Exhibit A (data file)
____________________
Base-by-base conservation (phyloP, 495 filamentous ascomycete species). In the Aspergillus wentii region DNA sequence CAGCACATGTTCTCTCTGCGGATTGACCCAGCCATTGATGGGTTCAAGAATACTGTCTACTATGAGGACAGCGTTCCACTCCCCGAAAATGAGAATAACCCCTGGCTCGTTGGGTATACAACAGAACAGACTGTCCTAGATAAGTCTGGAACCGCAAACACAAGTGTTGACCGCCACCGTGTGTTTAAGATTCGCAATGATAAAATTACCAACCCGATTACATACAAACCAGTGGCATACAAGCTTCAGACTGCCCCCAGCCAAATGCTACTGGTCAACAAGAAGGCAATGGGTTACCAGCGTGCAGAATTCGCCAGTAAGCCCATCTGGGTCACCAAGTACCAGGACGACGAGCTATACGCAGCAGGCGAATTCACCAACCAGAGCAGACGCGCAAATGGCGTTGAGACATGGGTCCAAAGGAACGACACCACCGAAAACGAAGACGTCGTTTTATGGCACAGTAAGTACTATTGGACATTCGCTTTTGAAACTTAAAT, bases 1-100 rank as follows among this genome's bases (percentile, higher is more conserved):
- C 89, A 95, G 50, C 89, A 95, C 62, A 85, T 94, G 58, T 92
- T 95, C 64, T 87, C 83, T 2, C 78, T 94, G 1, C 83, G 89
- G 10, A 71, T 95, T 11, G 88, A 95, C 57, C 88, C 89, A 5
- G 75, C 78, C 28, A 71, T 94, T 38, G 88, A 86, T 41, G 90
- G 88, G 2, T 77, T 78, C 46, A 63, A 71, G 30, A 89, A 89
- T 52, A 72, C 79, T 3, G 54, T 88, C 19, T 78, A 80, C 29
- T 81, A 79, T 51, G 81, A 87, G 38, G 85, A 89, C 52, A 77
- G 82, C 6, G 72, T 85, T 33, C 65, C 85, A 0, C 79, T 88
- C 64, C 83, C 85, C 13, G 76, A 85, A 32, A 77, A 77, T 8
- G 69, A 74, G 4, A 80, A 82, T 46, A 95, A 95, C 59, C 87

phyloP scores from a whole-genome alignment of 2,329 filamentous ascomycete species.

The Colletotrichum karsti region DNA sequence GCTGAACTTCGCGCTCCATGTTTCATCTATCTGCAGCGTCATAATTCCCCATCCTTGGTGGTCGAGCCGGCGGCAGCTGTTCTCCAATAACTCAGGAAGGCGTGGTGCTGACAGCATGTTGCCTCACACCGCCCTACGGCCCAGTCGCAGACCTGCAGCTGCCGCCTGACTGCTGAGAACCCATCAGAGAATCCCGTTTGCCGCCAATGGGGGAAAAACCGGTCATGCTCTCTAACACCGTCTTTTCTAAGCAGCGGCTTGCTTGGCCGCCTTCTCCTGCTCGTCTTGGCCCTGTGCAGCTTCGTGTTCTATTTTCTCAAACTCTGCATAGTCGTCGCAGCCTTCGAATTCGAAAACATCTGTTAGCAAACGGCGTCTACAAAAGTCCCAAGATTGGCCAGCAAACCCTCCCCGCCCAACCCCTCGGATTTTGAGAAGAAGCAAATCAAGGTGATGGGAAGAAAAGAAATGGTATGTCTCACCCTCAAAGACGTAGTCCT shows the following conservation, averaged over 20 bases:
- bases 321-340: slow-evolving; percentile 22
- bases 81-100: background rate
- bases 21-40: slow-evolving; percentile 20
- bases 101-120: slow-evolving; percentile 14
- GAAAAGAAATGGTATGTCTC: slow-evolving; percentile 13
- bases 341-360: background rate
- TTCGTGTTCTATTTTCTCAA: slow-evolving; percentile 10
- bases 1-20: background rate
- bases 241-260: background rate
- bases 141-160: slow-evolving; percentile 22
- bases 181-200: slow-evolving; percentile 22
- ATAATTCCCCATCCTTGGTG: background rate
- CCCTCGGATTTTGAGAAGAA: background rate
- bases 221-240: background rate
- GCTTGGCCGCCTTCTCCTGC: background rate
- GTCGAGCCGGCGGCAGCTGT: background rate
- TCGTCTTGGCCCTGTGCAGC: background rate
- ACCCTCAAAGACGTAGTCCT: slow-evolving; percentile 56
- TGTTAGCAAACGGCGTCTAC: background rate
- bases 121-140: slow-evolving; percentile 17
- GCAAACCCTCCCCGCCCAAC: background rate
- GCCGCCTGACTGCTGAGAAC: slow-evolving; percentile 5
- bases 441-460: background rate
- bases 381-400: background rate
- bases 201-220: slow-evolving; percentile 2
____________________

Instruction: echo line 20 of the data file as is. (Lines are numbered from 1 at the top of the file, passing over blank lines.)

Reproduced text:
- TTCGTGTTCTATTTTCTCAA: slow-evolving; percentile 10